Monday, June 11, 2018

"Lower For Longer"? (Again) -- June 11, 2018

SRE: jumps 17% at opening. It would be interesting to read the report / analysis. What changed? Trump's tariff talks and Mexico's July 1, 2018, presidential election? Was this an open-book test? I don't know. But "those with an agenda" suggest SRE could go to $159. At least that's what I heard. No link. See disclaimer.

JPM: apparently suggests "lower for longer" (again). Perhaps down to $50/bbl (WTI). No link. 

AAPL: inches closer to $1 trillion market value. Link here. Apple could be the first company to hit that mark.

Disclaimer: this is not an investment site. Do not make any investment, financial, job, travel, or relationship decisions based on what you read here or think you may have read here.

Back to the Bakken

Active rigs:

Active Rigs61522877188

RBN Energy: early impacts of Rover's Appalachian natural gas flows to Michigan, Dawn.
On June 1, Energy Transfer Partners’ new Rover Pipeline began service on its market segment from northwestern Ohio into southern Michigan, effectively sending nearly 800 MMcf/d of Marcellus/Utica gas production to Vector Pipeline and its northern destinations in Michigan, and, by extension, to the Dawn Hub. This latest in-service has already shuffled flows in the region and pushed back on other supplies targeting the same markets, including Canadian gas imports. And that’s even before the project has achieved its full expected capacity of 3.25 Bcf/d. Today, we analyze the early effects of Rover’s first flows to the Michigan/Dawn markets via Vector.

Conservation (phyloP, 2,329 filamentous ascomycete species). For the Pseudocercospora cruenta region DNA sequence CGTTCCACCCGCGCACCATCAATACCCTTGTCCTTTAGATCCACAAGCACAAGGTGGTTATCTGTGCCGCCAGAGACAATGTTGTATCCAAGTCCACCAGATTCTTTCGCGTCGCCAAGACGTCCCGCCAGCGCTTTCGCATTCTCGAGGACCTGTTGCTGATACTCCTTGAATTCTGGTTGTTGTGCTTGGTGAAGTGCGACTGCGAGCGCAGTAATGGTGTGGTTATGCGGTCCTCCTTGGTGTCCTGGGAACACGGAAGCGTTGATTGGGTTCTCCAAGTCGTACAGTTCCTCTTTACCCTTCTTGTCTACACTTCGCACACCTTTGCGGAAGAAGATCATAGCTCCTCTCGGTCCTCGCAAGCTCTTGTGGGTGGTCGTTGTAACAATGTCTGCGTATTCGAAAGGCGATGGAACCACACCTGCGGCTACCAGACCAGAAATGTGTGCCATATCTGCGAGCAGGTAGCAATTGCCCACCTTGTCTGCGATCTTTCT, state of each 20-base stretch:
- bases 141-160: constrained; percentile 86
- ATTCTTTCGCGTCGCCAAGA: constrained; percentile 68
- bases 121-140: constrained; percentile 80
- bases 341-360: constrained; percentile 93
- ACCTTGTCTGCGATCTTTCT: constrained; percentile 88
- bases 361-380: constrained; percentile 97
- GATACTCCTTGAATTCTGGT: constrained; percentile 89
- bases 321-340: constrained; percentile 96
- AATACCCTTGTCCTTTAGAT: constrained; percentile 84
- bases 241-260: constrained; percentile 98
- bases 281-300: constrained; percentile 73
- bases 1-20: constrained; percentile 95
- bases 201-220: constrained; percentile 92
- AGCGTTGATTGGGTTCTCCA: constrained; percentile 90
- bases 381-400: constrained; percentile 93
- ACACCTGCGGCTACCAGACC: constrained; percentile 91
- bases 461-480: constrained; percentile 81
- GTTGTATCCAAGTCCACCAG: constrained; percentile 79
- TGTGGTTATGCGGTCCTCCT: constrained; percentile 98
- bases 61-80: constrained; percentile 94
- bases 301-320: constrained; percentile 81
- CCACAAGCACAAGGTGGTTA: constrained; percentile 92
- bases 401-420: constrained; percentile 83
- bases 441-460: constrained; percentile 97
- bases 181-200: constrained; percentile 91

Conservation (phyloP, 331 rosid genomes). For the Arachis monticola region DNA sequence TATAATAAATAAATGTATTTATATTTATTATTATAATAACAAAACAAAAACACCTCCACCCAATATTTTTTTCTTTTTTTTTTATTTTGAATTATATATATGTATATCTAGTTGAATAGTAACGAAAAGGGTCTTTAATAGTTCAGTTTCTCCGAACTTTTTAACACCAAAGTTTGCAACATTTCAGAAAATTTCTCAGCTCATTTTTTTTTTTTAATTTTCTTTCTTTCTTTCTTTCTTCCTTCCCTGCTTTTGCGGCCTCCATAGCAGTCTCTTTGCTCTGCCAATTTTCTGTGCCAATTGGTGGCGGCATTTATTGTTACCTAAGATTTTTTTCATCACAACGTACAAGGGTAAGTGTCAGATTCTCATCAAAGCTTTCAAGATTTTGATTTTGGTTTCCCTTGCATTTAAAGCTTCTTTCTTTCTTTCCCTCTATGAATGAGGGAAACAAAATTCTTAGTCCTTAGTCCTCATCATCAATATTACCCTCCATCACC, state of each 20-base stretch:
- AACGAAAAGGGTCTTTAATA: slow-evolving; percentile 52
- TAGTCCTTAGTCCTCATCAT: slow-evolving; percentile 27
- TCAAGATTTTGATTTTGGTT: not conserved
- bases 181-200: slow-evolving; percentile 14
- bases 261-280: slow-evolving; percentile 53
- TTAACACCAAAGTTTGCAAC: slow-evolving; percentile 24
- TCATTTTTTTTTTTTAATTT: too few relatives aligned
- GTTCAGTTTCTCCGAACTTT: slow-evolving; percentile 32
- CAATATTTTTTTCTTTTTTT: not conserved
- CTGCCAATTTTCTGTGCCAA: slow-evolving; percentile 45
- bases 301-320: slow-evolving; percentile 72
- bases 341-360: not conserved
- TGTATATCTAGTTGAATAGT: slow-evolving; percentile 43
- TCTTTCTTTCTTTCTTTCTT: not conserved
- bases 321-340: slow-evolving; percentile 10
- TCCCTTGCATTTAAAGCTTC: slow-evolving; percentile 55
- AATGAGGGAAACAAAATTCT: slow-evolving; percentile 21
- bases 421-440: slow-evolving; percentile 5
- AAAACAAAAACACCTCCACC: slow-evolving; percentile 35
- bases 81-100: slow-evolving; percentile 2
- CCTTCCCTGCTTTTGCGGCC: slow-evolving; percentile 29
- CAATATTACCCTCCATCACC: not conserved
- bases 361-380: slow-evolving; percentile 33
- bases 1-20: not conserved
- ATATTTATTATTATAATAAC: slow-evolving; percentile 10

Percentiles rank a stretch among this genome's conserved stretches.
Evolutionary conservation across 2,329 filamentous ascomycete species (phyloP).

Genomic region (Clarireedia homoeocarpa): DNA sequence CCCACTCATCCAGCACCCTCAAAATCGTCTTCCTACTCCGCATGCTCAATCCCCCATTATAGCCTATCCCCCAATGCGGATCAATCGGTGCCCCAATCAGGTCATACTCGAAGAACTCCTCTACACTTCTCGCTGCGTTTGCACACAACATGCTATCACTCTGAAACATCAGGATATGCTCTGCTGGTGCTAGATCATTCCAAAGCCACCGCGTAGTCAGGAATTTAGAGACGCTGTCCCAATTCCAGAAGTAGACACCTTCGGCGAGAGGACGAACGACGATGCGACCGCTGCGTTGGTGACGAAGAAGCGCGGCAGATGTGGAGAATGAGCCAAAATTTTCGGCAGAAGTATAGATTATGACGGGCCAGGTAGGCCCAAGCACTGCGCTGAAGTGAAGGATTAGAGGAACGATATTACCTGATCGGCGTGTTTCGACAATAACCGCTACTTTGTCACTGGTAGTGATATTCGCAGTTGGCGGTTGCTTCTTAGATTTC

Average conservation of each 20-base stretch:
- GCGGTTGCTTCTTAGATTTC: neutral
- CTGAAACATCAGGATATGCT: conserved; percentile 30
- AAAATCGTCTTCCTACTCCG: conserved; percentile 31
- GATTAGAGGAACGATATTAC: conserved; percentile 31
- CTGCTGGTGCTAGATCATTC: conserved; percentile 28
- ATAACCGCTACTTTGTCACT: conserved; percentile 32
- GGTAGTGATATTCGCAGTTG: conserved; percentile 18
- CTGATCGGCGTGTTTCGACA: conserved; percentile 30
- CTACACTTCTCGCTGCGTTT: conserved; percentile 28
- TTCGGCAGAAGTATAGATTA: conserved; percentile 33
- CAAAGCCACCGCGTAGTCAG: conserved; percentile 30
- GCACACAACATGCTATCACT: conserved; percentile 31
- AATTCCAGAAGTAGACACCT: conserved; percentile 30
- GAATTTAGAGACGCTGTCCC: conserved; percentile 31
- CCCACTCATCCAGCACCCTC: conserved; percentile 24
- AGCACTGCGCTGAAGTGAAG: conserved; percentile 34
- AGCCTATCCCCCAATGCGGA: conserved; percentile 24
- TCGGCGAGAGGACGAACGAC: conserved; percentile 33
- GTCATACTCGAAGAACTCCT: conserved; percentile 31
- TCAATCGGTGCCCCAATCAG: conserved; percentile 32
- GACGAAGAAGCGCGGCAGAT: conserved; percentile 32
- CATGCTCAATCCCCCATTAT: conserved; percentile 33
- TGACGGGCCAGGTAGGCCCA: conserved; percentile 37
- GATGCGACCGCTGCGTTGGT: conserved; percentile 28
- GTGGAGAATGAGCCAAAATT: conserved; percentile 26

We’ve been following ETP’s 3.25-Bcf/d Rover Pipeline project closely in the RBN blogosphere, given its scale and potential for disrupting the Midwest, and even Canadian, gas markets. In fact, we’ve already seen some of that happening over the past eight months or so. The project has been phasing in since last fall, with each lateral and mainline capacity addition bringing on more supply. Initial service on the first portions of the Rover Pipeline began September 1, 2017, with just two of eight planned supply laterals online and partial capacity available on just one of its two mainlines (Mainline A). Within days of launching, the pipeline filled to capacity, which at that time was 700 MMcf/d. New compression was added in early October 2017, nearly doubling that capacity to 1.2 Bcf/d, and flows again jumped, this time to more than 1.0 Bcf/d for a bit. The additional takeaway capacity helped eastern Ohio gas production volumes reach new highs last fall, regional gas flows started to shift in response to this new supply route, pushing more Marcellus/Utica gas toward the Midwest, where it could then turn south toward the Gulf Coast.

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